PHOTOS: Documenting COVID-19 in the Pikes Peak region.

El Paso and Teller counties added no new coronavirus deaths for the second consecutive day on Sunday, reinforcing optimism the region could be “flattening the curve” on new infections.

The two-day lull left the death toll at 49 in El Paso County, the fourth highest in the state, and at two in Teller County.

New cases across the state rose by nearly 300, to 9,730, up from 9,433 a day earlier, according to the latest data from the Colorado Department of Public Health and Environment, whose information lags behind a day to allow for collection.

New deaths statewide grew to 422, an increase of 11.

Coronavirus now a leading cause of death in Colorado

The state saw 1,813 hospitalized, an increase of 16, and 111 outbreaks, up four from one day earlier. State officials said 46,195 people have been tested, up 1,589 from a day earlier. There was no change in the number of counties with reported infections, which remained at 56 out of 64 counties.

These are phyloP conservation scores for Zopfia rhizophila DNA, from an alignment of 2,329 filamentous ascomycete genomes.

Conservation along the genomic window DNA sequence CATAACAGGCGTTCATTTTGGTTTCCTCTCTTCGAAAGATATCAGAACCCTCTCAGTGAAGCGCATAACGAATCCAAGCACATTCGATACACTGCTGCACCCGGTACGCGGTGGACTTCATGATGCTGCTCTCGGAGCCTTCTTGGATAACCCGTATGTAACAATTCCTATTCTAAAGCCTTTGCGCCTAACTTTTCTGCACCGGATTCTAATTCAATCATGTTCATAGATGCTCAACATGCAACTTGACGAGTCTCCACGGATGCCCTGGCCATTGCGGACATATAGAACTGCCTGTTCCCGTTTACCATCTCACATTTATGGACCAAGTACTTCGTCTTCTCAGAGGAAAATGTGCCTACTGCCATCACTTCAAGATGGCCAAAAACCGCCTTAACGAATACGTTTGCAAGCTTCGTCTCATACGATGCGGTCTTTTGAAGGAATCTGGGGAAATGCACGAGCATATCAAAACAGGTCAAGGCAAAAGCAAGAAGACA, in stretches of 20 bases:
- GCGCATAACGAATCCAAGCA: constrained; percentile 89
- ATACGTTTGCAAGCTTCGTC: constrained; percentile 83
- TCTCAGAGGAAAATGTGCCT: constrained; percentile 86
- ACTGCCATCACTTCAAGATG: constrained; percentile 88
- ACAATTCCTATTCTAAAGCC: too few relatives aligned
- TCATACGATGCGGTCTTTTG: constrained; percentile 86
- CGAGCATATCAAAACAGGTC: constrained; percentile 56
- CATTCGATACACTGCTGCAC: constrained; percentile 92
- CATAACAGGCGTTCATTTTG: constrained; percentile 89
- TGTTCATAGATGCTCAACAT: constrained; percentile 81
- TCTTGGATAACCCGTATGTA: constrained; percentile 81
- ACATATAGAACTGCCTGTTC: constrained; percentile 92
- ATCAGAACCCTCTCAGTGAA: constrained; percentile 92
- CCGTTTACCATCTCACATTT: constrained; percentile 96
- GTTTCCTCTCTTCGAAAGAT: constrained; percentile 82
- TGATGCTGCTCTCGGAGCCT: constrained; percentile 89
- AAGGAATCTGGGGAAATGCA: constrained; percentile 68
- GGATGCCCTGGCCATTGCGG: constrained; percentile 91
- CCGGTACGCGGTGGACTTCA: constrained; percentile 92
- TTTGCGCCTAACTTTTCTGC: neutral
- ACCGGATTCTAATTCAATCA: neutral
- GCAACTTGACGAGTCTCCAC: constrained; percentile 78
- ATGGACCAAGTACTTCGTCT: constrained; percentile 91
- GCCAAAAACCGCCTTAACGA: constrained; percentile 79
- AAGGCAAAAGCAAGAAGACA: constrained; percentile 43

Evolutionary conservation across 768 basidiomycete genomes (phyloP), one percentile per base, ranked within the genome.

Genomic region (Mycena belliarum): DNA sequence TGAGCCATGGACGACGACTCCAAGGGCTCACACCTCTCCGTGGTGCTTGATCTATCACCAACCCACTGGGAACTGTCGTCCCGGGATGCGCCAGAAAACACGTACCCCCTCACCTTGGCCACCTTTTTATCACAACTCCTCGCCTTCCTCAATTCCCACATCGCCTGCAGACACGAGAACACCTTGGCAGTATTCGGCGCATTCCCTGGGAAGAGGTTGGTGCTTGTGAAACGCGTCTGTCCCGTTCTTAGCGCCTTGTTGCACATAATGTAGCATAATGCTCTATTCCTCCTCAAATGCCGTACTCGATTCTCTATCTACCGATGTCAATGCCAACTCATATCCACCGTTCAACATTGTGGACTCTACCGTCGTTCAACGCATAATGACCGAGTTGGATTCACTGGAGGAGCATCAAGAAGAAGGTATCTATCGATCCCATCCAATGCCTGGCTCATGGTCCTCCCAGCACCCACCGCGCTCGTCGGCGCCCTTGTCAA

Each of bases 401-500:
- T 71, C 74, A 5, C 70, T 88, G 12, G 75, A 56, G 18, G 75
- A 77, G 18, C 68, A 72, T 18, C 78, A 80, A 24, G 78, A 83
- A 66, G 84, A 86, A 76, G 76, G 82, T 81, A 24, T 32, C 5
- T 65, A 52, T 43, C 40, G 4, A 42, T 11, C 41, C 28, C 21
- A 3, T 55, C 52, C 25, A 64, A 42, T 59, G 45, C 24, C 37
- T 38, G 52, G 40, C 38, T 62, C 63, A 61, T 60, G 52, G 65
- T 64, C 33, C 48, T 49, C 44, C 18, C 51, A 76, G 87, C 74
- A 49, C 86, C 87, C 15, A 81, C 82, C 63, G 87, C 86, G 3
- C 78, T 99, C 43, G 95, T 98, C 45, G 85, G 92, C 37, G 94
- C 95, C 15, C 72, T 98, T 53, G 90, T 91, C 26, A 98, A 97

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The new numbers come days after local public health officials touted a slowing in the daily reported cases and deaths, calling it a move toward "flattening the curve." Gov. Jared Polis cautioned that the state could just be "plateauing" instead of successfully suppressing the virus.

A Gazette analysis published online Saturday found the coronavirus was a leading cause of death in Colorado over the past two weeks, with 285 deaths. That’s similar to the weekly rate of deaths from heart disease and cancer, and about three times the number of normal weekly flu and pneumonia deaths, the newspaper found.

Signs of frustration over coronavirus-related closures were evident in Denver on Sunday, where hundreds of people demonstrated outside the state Capital calling for an easing of restrictions. No similar protest was held in Colorado Springs.  

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